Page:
Historical Fiction

The Dressmaker

By Kate Alcott

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A spirited woman survives the sinking of the Titanic only to find herself embroiled in the tumultuous aftermath of that great tragedy. Tess is one of the last people to escape into a lifeboat. When an enterprising reporter turns her employer, Lady Duff Gordon, into an object of scorn, Tess is torn between loyalty and the truth.
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That Camden Summer

By LaVyrle Spencer

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In 1916, Roberta Jewett and her three daughters return to her family home in Camden, Maine. Because she has divorced her husband, the townsfolk quickly reject Roberta. Her outspoken manner adds further fuel to their disapproval, and when she develops a close friendship with Gabe, a widowed contractor, the people of Camden are outraged.

Also available on audio.

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Between Shades of Gray

By Ruta Sepetys

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In 1941, fifteen-year-old Lina, her mother, and brother are pulled from their Lithuanian home by Soviet guards and sent to Siberia, where her father is sentenced to death in a prison camp while she fights for her life, vowing to honor her family and the thousands like hers by burying her story in a jar on Lithuanian soil. Based on the author's family, includes a historical note.

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Black Gold by Marguerite Henry

Black Gold by Marguerite Henry

“A haunt in the wind”

That’s how Al Hoots described the small, thin filly named U-See-It who happily crunched his peppermints in the saddling shed before her big race. Al picked up such talk from his wife, Rosa, of the Osage tribe. In the newly-minted state of Oklahoma, the spring weather of 1909 saw most everybody who lived near the Chisholm Trail come out to watch the match race between little U-See-It and a big-striding mare from Missouri named Belle Thompson.  Soon enough Al Hoots had traded 80 acres of land for the little filly, and she began winning races for him. That’s just the beginning of the story Black Gold, by Marguerite Henry.

Longing

By J.D. Landis

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The Romantic era was the cradle for artists who lived life to the fullest and loved without restraint, and Robert Schumann and his wife, Clara, were the epitome of this unbounded period. Robert shocked and confused listeners with music that heralded the beginning of the modern era while he drove both his mind and his body to their limit. Clara was the most acclaimed female pianist of her time--a time that included Liszt, Chopin, Mendelssohn, and later, Brahms, whom Clara and Robert loved more than any other man. With characters of surpassing vitality, Longing delineates the most intimate details of the relationships between men and women with a surpassing precision, sympathy, and wisdom.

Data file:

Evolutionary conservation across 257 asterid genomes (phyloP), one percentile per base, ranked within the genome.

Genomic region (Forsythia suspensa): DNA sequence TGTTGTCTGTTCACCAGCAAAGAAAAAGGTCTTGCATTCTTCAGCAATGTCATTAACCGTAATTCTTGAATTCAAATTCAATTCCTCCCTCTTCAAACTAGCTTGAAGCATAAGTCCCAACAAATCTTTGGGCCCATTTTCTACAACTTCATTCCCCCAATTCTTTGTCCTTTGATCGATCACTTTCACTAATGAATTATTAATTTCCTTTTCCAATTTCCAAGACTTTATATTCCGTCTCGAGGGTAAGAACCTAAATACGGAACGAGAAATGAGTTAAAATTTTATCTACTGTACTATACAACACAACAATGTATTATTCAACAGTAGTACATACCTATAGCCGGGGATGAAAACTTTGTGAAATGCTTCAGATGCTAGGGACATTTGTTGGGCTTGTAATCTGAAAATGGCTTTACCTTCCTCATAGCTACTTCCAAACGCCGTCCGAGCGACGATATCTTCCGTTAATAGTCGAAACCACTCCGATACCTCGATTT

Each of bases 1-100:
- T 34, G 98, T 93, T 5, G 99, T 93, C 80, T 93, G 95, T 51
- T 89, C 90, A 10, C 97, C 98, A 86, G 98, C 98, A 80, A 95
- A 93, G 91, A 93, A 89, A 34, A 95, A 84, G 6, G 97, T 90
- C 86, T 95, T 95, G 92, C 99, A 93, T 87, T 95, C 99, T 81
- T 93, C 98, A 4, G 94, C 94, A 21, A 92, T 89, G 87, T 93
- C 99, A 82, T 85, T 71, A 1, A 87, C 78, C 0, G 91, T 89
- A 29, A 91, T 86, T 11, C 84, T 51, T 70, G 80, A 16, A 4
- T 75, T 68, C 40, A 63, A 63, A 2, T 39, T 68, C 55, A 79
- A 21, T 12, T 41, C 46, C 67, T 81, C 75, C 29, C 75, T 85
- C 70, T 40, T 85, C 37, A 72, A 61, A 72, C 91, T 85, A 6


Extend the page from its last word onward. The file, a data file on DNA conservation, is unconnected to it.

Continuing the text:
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Marrying Mozart

By Stephanie Cowell

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"Amadeus meets Little Women in this irresistibly delightful historical novel by award-winning author Stephanie Cowell. The year is 1777 and the four Weber sisters, daughters of a musical family, share a crowded, artistic life in a ramshackle house. While their father scrapes by as a music copyist and their mother secretly draws up a list of prospective suitors in the kitchen, the sisters struggle with their futures, both marital and musical - until twenty-one-year-old Wolfgang Mozart walks into their lives. Bringing eighteenth-century Europe to life with unforgiving winters, yawning princes, scheming parents, and the enduring passions of young talent, Stephanie Cowell s richly textured tale captures a remarkable historical figure - and the four young women who engage his passion, his music, and his heart."

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If you like A Year of Wonders by Geraldine Brooks

A Year of Wonders by Geraldine Brooks